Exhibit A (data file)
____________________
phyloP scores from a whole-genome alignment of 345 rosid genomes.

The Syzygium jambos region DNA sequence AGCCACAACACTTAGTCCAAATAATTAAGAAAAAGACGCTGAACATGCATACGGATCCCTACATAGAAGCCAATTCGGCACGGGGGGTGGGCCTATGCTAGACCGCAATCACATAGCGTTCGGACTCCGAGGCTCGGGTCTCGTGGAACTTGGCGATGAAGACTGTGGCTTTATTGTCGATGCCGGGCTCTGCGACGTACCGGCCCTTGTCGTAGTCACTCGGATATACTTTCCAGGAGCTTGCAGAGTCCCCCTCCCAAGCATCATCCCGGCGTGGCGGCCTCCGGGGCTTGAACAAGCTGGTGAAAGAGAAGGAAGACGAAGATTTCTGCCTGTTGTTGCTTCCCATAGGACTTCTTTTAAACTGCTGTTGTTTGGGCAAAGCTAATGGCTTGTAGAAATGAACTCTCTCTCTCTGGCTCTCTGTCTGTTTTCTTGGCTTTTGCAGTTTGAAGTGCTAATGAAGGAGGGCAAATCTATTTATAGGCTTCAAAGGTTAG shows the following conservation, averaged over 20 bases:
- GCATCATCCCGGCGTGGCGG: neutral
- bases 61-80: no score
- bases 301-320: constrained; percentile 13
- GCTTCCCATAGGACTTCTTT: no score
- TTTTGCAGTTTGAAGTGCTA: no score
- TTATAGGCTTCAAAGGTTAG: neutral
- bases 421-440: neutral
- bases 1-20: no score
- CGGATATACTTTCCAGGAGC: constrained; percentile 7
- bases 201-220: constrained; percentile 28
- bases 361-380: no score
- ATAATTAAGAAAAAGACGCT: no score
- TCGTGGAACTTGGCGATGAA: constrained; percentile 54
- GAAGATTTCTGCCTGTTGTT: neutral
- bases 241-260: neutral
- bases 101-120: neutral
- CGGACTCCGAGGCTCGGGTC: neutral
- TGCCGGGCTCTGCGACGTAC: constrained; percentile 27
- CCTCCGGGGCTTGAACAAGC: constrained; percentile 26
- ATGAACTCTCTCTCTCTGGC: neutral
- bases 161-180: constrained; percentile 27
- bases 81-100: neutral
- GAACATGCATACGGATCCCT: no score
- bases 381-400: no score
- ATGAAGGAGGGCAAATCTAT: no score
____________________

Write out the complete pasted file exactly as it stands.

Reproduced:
phyloP scores from a whole-genome alignment of 345 rosid genomes.

The Syzygium jambos region DNA sequence AGCCACAACACTTAGTCCAAATAATTAAGAAAAAGACGCTGAACATGCATACGGATCCCTACATAGAAGCCAATTCGGCACGGGGGGTGGGCCTATGCTAGACCGCAATCACATAGCGTTCGGACTCCGAGGCTCGGGTCTCGTGGAACTTGGCGATGAAGACTGTGGCTTTATTGTCGATGCCGGGCTCTGCGACGTACCGGCCCTTGTCGTAGTCACTCGGATATACTTTCCAGGAGCTTGCAGAGTCCCCCTCCCAAGCATCATCCCGGCGTGGCGGCCTCCGGGGCTTGAACAAGCTGGTGAAAGAGAAGGAAGACGAAGATTTCTGCCTGTTGTTGCTTCCCATAGGACTTCTTTTAAACTGCTGTTGTTTGGGCAAAGCTAATGGCTTGTAGAAATGAACTCTCTCTCTCTGGCTCTCTGTCTGTTTTCTTGGCTTTTGCAGTTTGAAGTGCTAATGAAGGAGGGCAAATCTATTTATAGGCTTCAAAGGTTAG shows the following conservation, averaged over 20 bases:
- GCATCATCCCGGCGTGGCGG: neutral
- bases 61-80: no score
- bases 301-320: constrained; percentile 13
- GCTTCCCATAGGACTTCTTT: no score
- TTTTGCAGTTTGAAGTGCTA: no score
- TTATAGGCTTCAAAGGTTAG: neutral
- bases 421-440: neutral
- bases 1-20: no score
- CGGATATACTTTCCAGGAGC: constrained; percentile 7
- bases 201-220: constrained; percentile 28
- bases 361-380: no score
- ATAATTAAGAAAAAGACGCT: no score
- TCGTGGAACTTGGCGATGAA: constrained; percentile 54
- GAAGATTTCTGCCTGTTGTT: neutral
- bases 241-260: neutral
- bases 101-120: neutral
- CGGACTCCGAGGCTCGGGTC: neutral
- TGCCGGGCTCTGCGACGTAC: constrained; percentile 27
- CCTCCGGGGCTTGAACAAGC: constrained; percentile 26
- ATGAACTCTCTCTCTCTGGC: neutral
- bases 161-180: constrained; percentile 27
- bases 81-100: neutral
- GAACATGCATACGGATCCCT: no score
- bases 381-400: no score
- ATGAAGGAGGGCAAATCTAT: no score